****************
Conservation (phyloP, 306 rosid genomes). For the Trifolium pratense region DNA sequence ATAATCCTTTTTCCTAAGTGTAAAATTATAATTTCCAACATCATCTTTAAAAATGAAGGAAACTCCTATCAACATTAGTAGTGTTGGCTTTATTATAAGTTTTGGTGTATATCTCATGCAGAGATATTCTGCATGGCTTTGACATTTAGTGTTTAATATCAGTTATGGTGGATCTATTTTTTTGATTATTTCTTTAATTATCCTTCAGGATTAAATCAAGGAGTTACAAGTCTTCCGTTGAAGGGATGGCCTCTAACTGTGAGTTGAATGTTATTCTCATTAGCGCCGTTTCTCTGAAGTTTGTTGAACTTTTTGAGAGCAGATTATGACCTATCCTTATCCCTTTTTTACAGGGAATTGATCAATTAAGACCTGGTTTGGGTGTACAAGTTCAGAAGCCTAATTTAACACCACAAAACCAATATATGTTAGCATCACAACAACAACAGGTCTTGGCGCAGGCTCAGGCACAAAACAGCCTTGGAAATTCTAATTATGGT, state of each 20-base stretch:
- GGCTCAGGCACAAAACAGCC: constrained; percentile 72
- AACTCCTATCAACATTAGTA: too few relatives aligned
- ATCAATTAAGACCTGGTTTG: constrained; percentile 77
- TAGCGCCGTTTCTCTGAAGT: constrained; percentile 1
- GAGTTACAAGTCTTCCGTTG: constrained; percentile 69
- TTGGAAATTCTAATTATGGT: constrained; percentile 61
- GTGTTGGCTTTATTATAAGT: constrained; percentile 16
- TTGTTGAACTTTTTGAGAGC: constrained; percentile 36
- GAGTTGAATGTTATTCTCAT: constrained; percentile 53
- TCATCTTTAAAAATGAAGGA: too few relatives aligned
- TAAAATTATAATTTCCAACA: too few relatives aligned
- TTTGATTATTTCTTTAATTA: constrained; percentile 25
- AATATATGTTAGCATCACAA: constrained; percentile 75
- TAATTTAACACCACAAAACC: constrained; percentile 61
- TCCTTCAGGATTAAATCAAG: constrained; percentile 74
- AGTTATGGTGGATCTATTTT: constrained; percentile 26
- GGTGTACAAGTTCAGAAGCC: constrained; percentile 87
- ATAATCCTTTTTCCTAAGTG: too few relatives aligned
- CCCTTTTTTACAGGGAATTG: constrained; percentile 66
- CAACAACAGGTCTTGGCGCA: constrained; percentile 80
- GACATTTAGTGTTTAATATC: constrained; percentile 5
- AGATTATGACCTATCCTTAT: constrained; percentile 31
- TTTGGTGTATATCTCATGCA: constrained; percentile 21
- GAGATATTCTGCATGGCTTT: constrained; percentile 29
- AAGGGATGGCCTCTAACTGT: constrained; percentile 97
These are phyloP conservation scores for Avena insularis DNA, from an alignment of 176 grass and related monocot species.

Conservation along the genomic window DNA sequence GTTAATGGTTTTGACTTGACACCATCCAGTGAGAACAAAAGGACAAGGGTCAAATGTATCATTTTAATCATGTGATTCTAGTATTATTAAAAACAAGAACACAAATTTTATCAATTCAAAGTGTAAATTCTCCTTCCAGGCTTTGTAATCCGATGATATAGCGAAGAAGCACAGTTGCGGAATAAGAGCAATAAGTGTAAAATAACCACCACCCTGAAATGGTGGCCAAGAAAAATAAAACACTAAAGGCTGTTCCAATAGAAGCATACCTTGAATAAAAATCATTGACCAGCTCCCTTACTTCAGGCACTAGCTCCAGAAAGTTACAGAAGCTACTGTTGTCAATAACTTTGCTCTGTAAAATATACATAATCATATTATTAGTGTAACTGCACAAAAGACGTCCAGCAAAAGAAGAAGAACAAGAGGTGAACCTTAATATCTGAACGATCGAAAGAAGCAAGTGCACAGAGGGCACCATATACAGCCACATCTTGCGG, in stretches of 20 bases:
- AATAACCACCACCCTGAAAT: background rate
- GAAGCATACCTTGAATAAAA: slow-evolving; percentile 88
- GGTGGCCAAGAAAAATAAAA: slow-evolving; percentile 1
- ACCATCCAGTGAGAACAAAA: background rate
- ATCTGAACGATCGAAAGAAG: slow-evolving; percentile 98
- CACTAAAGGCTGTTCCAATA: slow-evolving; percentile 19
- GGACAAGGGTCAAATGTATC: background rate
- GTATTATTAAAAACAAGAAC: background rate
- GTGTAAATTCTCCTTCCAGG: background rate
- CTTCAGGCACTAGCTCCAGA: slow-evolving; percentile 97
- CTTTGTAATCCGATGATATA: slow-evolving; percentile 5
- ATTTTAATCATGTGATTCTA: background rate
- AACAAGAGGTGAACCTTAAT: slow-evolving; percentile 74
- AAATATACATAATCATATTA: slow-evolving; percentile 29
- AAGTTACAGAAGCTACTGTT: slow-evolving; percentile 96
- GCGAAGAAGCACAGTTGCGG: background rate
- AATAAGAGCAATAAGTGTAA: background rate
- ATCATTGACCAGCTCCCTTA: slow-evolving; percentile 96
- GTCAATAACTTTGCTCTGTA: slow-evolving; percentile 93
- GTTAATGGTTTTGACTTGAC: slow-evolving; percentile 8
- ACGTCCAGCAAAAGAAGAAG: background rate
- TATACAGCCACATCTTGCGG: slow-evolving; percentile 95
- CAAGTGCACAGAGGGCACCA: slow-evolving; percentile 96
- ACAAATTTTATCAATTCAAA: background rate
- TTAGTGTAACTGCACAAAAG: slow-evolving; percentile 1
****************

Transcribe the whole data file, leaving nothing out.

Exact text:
Conservation (phyloP, 306 rosid genomes). For the Trifolium pratense region DNA sequence ATAATCCTTTTTCCTAAGTGTAAAATTATAATTTCCAACATCATCTTTAAAAATGAAGGAAACTCCTATCAACATTAGTAGTGTTGGCTTTATTATAAGTTTTGGTGTATATCTCATGCAGAGATATTCTGCATGGCTTTGACATTTAGTGTTTAATATCAGTTATGGTGGATCTATTTTTTTGATTATTTCTTTAATTATCCTTCAGGATTAAATCAAGGAGTTACAAGTCTTCCGTTGAAGGGATGGCCTCTAACTGTGAGTTGAATGTTATTCTCATTAGCGCCGTTTCTCTGAAGTTTGTTGAACTTTTTGAGAGCAGATTATGACCTATCCTTATCCCTTTTTTACAGGGAATTGATCAATTAAGACCTGGTTTGGGTGTACAAGTTCAGAAGCCTAATTTAACACCACAAAACCAATATATGTTAGCATCACAACAACAACAGGTCTTGGCGCAGGCTCAGGCACAAAACAGCCTTGGAAATTCTAATTATGGT, state of each 20-base stretch:
- GGCTCAGGCACAAAACAGCC: constrained; percentile 72
- AACTCCTATCAACATTAGTA: too few relatives aligned
- ATCAATTAAGACCTGGTTTG: constrained; percentile 77
- TAGCGCCGTTTCTCTGAAGT: constrained; percentile 1
- GAGTTACAAGTCTTCCGTTG: constrained; percentile 69
- TTGGAAATTCTAATTATGGT: constrained; percentile 61
- GTGTTGGCTTTATTATAAGT: constrained; percentile 16
- TTGTTGAACTTTTTGAGAGC: constrained; percentile 36
- GAGTTGAATGTTATTCTCAT: constrained; percentile 53
- TCATCTTTAAAAATGAAGGA: too few relatives aligned
- TAAAATTATAATTTCCAACA: too few relatives aligned
- TTTGATTATTTCTTTAATTA: constrained; percentile 25
- AATATATGTTAGCATCACAA: constrained; percentile 75
- TAATTTAACACCACAAAACC: constrained; percentile 61
- TCCTTCAGGATTAAATCAAG: constrained; percentile 74
- AGTTATGGTGGATCTATTTT: constrained; percentile 26
- GGTGTACAAGTTCAGAAGCC: constrained; percentile 87
- ATAATCCTTTTTCCTAAGTG: too few relatives aligned
- CCCTTTTTTACAGGGAATTG: constrained; percentile 66
- CAACAACAGGTCTTGGCGCA: constrained; percentile 80
- GACATTTAGTGTTTAATATC: constrained; percentile 5
- AGATTATGACCTATCCTTAT: constrained; percentile 31
- TTTGGTGTATATCTCATGCA: constrained; percentile 21
- GAGATATTCTGCATGGCTTT: constrained; percentile 29
- AAGGGATGGCCTCTAACTGT: constrained; percentile 97
These are phyloP conservation scores for Avena insularis DNA, from an alignment of 176 grass and related monocot species.

Conservation along the genomic window DNA sequence GTTAATGGTTTTGACTTGACACCATCCAGTGAGAACAAAAGGACAAGGGTCAAATGTATCATTTTAATCATGTGATTCTAGTATTATTAAAAACAAGAACACAAATTTTATCAATTCAAAGTGTAAATTCTCCTTCCAGGCTTTGTAATCCGATGATATAGCGAAGAAGCACAGTTGCGGAATAAGAGCAATAAGTGTAAAATAACCACCACCCTGAAATGGTGGCCAAGAAAAATAAAACACTAAAGGCTGTTCCAATAGAAGCATACCTTGAATAAAAATCATTGACCAGCTCCCTTACTTCAGGCACTAGCTCCAGAAAGTTACAGAAGCTACTGTTGTCAATAACTTTGCTCTGTAAAATATACATAATCATATTATTAGTGTAACTGCACAAAAGACGTCCAGCAAAAGAAGAAGAACAAGAGGTGAACCTTAATATCTGAACGATCGAAAGAAGCAAGTGCACAGAGGGCACCATATACAGCCACATCTTGCGG, in stretches of 20 bases:
- AATAACCACCACCCTGAAAT: background rate
- GAAGCATACCTTGAATAAAA: slow-evolving; percentile 88
- GGTGGCCAAGAAAAATAAAA: slow-evolving; percentile 1
- ACCATCCAGTGAGAACAAAA: background rate
- ATCTGAACGATCGAAAGAAG: slow-evolving; percentile 98
- CACTAAAGGCTGTTCCAATA: slow-evolving; percentile 19
- GGACAAGGGTCAAATGTATC: background rate
- GTATTATTAAAAACAAGAAC: background rate
- GTGTAAATTCTCCTTCCAGG: background rate
- CTTCAGGCACTAGCTCCAGA: slow-evolving; percentile 97
- CTTTGTAATCCGATGATATA: slow-evolving; percentile 5
- ATTTTAATCATGTGATTCTA: background rate
- AACAAGAGGTGAACCTTAAT: slow-evolving; percentile 74
- AAATATACATAATCATATTA: slow-evolving; percentile 29
- AAGTTACAGAAGCTACTGTT: slow-evolving; percentile 96
- GCGAAGAAGCACAGTTGCGG: background rate
- AATAAGAGCAATAAGTGTAA: background rate
- ATCATTGACCAGCTCCCTTA: slow-evolving; percentile 96
- GTCAATAACTTTGCTCTGTA: slow-evolving; percentile 93
- GTTAATGGTTTTGACTTGAC: slow-evolving; percentile 8
- ACGTCCAGCAAAAGAAGAAG: background rate
- TATACAGCCACATCTTGCGG: slow-evolving; percentile 95
- CAAGTGCACAGAGGGCACCA: slow-evolving; percentile 96
- ACAAATTTTATCAATTCAAA: background rate
- TTAGTGTAACTGCACAAAAG: slow-evolving; percentile 1